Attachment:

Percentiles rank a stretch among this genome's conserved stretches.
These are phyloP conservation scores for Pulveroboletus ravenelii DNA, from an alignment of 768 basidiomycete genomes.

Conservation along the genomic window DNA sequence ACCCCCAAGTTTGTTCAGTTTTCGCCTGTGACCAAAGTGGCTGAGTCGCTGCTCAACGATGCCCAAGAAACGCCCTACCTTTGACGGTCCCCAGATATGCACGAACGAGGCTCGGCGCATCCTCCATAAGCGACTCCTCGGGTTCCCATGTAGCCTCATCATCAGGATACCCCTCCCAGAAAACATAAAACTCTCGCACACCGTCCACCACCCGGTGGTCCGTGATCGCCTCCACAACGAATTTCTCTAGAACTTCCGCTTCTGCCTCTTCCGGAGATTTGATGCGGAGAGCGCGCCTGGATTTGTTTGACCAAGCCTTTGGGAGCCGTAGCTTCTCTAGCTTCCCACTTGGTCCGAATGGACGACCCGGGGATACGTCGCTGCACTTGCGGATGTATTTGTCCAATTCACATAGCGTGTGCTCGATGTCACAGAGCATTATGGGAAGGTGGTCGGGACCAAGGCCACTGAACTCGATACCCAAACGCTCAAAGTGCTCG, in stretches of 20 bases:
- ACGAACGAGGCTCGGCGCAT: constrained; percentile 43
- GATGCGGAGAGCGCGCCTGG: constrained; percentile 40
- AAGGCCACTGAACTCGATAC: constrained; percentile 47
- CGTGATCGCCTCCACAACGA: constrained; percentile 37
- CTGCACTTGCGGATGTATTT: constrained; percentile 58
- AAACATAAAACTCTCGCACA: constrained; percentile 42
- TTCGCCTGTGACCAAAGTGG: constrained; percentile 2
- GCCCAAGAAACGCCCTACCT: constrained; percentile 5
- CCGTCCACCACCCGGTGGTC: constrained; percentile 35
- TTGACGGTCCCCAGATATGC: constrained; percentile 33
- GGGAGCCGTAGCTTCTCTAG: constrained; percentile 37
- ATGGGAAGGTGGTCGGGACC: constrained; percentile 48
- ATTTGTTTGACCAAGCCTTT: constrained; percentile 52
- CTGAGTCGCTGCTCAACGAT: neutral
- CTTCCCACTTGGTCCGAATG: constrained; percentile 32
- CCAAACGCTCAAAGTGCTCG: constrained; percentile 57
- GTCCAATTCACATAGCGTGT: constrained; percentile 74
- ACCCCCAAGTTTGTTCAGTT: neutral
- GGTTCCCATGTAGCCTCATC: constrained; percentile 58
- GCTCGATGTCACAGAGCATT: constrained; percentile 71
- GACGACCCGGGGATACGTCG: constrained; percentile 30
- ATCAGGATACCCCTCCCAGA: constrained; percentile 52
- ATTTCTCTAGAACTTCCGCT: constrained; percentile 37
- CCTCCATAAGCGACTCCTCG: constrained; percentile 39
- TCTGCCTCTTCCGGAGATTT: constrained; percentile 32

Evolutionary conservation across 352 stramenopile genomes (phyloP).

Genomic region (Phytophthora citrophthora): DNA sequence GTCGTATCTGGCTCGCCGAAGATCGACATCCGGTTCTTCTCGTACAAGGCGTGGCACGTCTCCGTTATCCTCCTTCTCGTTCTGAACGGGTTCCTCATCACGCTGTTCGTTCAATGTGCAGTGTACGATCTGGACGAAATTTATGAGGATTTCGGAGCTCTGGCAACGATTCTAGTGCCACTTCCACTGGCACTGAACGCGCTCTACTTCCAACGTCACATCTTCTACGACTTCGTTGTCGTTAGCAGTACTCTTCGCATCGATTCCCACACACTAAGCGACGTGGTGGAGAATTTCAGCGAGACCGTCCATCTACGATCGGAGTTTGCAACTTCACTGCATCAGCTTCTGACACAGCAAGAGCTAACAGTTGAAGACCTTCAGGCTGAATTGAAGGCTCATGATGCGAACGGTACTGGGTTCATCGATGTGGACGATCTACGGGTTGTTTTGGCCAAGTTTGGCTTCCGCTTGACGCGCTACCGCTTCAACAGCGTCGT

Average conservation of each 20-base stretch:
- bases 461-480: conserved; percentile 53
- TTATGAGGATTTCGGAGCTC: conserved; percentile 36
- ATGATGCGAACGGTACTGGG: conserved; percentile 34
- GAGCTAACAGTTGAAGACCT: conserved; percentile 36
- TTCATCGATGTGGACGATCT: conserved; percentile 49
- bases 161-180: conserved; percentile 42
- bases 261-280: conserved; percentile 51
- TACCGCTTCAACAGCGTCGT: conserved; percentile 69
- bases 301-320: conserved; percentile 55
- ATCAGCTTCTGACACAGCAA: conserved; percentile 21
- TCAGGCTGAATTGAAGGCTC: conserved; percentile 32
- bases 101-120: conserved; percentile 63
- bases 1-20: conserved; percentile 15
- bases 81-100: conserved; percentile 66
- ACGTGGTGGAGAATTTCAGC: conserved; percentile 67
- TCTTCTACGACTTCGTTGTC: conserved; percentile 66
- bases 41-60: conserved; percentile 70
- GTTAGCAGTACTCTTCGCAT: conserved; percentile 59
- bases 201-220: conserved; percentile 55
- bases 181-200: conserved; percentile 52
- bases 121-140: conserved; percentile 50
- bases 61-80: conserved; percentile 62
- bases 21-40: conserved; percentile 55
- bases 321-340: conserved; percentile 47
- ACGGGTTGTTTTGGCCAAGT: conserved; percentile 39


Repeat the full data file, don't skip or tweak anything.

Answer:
Percentiles rank a stretch among this genome's conserved stretches.
These are phyloP conservation scores for Pulveroboletus ravenelii DNA, from an alignment of 768 basidiomycete genomes.

Conservation along the genomic window DNA sequence ACCCCCAAGTTTGTTCAGTTTTCGCCTGTGACCAAAGTGGCTGAGTCGCTGCTCAACGATGCCCAAGAAACGCCCTACCTTTGACGGTCCCCAGATATGCACGAACGAGGCTCGGCGCATCCTCCATAAGCGACTCCTCGGGTTCCCATGTAGCCTCATCATCAGGATACCCCTCCCAGAAAACATAAAACTCTCGCACACCGTCCACCACCCGGTGGTCCGTGATCGCCTCCACAACGAATTTCTCTAGAACTTCCGCTTCTGCCTCTTCCGGAGATTTGATGCGGAGAGCGCGCCTGGATTTGTTTGACCAAGCCTTTGGGAGCCGTAGCTTCTCTAGCTTCCCACTTGGTCCGAATGGACGACCCGGGGATACGTCGCTGCACTTGCGGATGTATTTGTCCAATTCACATAGCGTGTGCTCGATGTCACAGAGCATTATGGGAAGGTGGTCGGGACCAAGGCCACTGAACTCGATACCCAAACGCTCAAAGTGCTCG, in stretches of 20 bases:
- ACGAACGAGGCTCGGCGCAT: constrained; percentile 43
- GATGCGGAGAGCGCGCCTGG: constrained; percentile 40
- AAGGCCACTGAACTCGATAC: constrained; percentile 47
- CGTGATCGCCTCCACAACGA: constrained; percentile 37
- CTGCACTTGCGGATGTATTT: constrained; percentile 58
- AAACATAAAACTCTCGCACA: constrained; percentile 42
- TTCGCCTGTGACCAAAGTGG: constrained; percentile 2
- GCCCAAGAAACGCCCTACCT: constrained; percentile 5
- CCGTCCACCACCCGGTGGTC: constrained; percentile 35
- TTGACGGTCCCCAGATATGC: constrained; percentile 33
- GGGAGCCGTAGCTTCTCTAG: constrained; percentile 37
- ATGGGAAGGTGGTCGGGACC: constrained; percentile 48
- ATTTGTTTGACCAAGCCTTT: constrained; percentile 52
- CTGAGTCGCTGCTCAACGAT: neutral
- CTTCCCACTTGGTCCGAATG: constrained; percentile 32
- CCAAACGCTCAAAGTGCTCG: constrained; percentile 57
- GTCCAATTCACATAGCGTGT: constrained; percentile 74
- ACCCCCAAGTTTGTTCAGTT: neutral
- GGTTCCCATGTAGCCTCATC: constrained; percentile 58
- GCTCGATGTCACAGAGCATT: constrained; percentile 71
- GACGACCCGGGGATACGTCG: constrained; percentile 30
- ATCAGGATACCCCTCCCAGA: constrained; percentile 52
- ATTTCTCTAGAACTTCCGCT: constrained; percentile 37
- CCTCCATAAGCGACTCCTCG: constrained; percentile 39
- TCTGCCTCTTCCGGAGATTT: constrained; percentile 32

Evolutionary conservation across 352 stramenopile genomes (phyloP).

Genomic region (Phytophthora citrophthora): DNA sequence GTCGTATCTGGCTCGCCGAAGATCGACATCCGGTTCTTCTCGTACAAGGCGTGGCACGTCTCCGTTATCCTCCTTCTCGTTCTGAACGGGTTCCTCATCACGCTGTTCGTTCAATGTGCAGTGTACGATCTGGACGAAATTTATGAGGATTTCGGAGCTCTGGCAACGATTCTAGTGCCACTTCCACTGGCACTGAACGCGCTCTACTTCCAACGTCACATCTTCTACGACTTCGTTGTCGTTAGCAGTACTCTTCGCATCGATTCCCACACACTAAGCGACGTGGTGGAGAATTTCAGCGAGACCGTCCATCTACGATCGGAGTTTGCAACTTCACTGCATCAGCTTCTGACACAGCAAGAGCTAACAGTTGAAGACCTTCAGGCTGAATTGAAGGCTCATGATGCGAACGGTACTGGGTTCATCGATGTGGACGATCTACGGGTTGTTTTGGCCAAGTTTGGCTTCCGCTTGACGCGCTACCGCTTCAACAGCGTCGT

Average conservation of each 20-base stretch:
- bases 461-480: conserved; percentile 53
- TTATGAGGATTTCGGAGCTC: conserved; percentile 36
- ATGATGCGAACGGTACTGGG: conserved; percentile 34
- GAGCTAACAGTTGAAGACCT: conserved; percentile 36
- TTCATCGATGTGGACGATCT: conserved; percentile 49
- bases 161-180: conserved; percentile 42
- bases 261-280: conserved; percentile 51
- TACCGCTTCAACAGCGTCGT: conserved; percentile 69
- bases 301-320: conserved; percentile 55
- ATCAGCTTCTGACACAGCAA: conserved; percentile 21
- TCAGGCTGAATTGAAGGCTC: conserved; percentile 32
- bases 101-120: conserved; percentile 63
- bases 1-20: conserved; percentile 15
- bases 81-100: conserved; percentile 66
- ACGTGGTGGAGAATTTCAGC: conserved; percentile 67
- TCTTCTACGACTTCGTTGTC: conserved; percentile 66
- bases 41-60: conserved; percentile 70
- GTTAGCAGTACTCTTCGCAT: conserved; percentile 59
- bases 201-220: conserved; percentile 55
- bases 181-200: conserved; percentile 52
- bases 121-140: conserved; percentile 50
- bases 61-80: conserved; percentile 62
- bases 21-40: conserved; percentile 55
- bases 321-340: conserved; percentile 47
- ACGGGTTGTTTTGGCCAAGT: conserved; percentile 39